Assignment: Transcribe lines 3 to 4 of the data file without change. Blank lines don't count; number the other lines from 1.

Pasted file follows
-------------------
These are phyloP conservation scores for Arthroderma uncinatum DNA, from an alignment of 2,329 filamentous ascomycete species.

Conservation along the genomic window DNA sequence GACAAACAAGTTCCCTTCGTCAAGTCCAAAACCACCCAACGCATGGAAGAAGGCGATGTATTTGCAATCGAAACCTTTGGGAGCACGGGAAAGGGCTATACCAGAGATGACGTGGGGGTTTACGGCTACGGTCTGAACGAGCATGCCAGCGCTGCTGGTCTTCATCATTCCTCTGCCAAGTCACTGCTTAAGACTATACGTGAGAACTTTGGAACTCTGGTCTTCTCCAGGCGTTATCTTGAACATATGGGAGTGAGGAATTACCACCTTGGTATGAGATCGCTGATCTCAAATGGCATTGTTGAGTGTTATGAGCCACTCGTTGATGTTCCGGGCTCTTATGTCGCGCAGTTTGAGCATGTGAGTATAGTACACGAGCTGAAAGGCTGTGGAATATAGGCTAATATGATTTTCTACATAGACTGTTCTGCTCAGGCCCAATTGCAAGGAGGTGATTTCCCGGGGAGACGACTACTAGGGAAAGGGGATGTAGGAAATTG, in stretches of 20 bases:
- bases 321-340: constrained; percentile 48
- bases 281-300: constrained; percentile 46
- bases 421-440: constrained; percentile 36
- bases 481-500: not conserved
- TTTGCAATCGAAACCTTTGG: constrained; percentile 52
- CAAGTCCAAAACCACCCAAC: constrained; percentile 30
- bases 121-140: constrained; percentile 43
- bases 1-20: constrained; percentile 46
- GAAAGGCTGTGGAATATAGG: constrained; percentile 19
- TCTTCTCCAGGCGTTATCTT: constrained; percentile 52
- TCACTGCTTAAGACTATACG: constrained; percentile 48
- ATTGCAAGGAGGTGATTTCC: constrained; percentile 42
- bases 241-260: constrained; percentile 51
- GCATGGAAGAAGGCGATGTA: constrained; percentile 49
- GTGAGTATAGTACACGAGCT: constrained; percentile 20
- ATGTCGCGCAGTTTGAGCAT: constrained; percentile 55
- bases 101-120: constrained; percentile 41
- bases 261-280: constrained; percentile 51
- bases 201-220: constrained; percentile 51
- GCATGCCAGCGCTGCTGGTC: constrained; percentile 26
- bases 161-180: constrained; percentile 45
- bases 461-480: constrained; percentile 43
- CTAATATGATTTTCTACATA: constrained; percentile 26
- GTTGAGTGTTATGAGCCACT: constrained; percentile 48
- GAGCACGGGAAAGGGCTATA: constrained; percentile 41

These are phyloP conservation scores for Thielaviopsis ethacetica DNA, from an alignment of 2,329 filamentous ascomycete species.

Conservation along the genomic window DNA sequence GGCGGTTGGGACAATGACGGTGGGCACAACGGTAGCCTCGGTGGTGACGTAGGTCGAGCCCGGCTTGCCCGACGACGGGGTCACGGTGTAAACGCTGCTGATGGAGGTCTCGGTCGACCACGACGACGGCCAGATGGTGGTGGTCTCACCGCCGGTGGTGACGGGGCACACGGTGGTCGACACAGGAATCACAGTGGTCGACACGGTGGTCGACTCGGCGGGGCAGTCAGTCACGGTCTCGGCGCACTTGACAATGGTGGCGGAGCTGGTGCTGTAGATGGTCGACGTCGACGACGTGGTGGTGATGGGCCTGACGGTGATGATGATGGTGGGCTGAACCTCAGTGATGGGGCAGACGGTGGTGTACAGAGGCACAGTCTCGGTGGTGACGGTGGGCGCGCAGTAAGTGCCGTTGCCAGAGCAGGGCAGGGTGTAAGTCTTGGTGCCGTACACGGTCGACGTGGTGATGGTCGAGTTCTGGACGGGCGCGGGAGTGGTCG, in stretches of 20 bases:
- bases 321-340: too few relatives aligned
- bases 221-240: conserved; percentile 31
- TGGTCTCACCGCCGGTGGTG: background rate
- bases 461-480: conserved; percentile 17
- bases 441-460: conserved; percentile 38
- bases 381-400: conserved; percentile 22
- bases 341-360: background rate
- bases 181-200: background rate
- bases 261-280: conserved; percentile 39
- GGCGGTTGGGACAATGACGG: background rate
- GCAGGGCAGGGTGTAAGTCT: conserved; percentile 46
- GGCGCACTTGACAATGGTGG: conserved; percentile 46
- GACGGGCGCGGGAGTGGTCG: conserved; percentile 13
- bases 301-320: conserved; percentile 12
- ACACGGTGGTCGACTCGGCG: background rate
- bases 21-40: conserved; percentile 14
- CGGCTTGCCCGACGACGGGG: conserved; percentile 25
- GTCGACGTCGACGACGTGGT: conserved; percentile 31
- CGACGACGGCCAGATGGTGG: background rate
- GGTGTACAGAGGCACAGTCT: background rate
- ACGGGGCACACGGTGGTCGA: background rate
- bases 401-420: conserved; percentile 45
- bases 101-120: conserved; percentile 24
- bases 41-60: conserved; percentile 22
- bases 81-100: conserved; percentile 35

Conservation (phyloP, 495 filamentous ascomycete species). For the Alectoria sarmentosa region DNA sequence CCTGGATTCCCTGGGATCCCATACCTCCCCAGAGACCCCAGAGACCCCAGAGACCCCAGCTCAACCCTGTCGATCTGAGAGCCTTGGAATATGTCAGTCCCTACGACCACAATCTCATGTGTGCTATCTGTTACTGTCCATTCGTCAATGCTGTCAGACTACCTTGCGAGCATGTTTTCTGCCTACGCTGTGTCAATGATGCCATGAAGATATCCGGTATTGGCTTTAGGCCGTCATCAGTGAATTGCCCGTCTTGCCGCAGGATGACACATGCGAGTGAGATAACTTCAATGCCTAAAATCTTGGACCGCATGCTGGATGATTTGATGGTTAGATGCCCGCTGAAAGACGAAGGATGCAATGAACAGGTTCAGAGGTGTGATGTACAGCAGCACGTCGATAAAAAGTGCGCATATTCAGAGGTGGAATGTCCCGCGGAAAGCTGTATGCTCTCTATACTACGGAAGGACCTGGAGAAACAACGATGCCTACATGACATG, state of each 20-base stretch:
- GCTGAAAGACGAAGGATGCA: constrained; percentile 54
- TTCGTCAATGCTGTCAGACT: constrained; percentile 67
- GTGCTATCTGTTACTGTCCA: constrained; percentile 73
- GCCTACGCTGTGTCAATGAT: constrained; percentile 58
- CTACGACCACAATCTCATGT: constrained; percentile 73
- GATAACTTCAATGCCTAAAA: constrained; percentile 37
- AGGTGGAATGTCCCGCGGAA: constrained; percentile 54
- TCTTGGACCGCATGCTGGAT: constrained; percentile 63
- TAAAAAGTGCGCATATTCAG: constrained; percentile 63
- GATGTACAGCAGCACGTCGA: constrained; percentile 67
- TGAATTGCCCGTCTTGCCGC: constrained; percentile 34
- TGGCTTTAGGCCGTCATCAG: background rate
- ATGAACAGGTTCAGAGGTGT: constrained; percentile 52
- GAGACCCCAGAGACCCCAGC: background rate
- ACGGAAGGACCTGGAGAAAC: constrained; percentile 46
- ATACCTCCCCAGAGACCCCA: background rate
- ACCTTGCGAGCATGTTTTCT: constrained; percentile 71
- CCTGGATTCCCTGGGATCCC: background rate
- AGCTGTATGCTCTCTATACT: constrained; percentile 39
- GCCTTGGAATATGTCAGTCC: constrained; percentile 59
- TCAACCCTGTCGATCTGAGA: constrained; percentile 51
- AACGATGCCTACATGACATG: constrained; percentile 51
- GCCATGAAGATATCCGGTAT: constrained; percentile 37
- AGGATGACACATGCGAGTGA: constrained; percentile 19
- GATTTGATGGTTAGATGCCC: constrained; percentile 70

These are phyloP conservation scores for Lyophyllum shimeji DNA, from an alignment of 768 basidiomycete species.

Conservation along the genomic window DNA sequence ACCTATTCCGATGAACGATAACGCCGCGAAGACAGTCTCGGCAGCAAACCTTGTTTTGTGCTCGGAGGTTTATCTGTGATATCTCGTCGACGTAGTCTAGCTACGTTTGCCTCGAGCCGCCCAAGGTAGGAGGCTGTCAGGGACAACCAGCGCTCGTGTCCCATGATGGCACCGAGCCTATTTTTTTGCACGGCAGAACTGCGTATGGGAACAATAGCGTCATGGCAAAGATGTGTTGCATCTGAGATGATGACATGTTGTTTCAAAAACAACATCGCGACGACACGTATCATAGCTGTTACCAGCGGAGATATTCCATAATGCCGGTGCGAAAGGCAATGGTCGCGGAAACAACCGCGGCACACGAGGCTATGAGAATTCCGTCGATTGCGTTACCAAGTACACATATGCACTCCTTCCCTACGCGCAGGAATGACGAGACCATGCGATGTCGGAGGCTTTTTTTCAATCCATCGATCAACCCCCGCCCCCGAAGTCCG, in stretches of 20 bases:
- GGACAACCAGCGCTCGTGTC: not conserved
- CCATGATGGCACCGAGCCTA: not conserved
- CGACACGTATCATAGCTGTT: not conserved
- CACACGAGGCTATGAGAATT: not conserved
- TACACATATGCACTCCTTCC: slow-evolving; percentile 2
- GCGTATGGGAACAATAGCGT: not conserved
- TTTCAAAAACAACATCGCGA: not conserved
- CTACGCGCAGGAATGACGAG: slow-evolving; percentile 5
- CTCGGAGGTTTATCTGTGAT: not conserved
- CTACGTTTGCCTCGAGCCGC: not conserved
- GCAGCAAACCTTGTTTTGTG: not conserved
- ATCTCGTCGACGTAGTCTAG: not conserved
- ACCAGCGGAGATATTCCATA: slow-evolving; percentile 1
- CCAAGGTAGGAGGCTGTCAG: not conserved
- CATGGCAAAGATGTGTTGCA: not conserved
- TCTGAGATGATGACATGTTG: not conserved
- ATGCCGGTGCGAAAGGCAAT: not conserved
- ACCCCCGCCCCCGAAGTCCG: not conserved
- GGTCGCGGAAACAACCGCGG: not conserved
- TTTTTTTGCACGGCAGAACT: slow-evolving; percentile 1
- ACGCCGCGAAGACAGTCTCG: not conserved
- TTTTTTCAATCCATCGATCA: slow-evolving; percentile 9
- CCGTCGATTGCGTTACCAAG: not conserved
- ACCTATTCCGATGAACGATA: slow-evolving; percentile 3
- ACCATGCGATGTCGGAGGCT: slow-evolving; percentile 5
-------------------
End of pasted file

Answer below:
- bases 321-340: constrained; percentile 48
- bases 281-300: constrained; percentile 46